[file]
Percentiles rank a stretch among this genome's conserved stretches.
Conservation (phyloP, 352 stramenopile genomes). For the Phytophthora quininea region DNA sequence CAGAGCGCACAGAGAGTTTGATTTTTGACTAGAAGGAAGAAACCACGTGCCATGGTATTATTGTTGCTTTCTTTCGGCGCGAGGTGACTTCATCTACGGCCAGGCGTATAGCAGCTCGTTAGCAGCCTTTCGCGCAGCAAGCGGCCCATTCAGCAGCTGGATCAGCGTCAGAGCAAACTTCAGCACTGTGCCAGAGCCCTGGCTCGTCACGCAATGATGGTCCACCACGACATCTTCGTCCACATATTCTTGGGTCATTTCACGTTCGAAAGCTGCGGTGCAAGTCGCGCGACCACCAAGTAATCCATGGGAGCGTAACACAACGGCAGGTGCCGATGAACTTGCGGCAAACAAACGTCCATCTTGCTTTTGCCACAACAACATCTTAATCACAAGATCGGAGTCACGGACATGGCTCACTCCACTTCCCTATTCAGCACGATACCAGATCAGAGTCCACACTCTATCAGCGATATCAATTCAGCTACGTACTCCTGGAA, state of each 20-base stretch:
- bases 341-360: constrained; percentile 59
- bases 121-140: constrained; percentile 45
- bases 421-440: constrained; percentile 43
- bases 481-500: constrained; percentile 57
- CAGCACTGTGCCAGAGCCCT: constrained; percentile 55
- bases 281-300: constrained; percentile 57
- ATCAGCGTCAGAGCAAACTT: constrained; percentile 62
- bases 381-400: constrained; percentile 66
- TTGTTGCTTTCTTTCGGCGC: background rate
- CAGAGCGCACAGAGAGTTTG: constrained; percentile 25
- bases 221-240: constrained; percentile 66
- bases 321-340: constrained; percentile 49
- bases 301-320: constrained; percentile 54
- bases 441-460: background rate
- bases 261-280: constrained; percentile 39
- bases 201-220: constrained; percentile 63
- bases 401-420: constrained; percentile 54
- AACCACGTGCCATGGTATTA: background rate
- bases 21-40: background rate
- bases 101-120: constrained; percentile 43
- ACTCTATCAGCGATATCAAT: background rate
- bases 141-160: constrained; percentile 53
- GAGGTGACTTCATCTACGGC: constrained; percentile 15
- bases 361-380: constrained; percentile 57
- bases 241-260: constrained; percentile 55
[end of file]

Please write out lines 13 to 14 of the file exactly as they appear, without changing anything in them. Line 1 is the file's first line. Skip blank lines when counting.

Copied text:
- bases 221-240: constrained; percentile 66
- bases 321-340: constrained; percentile 49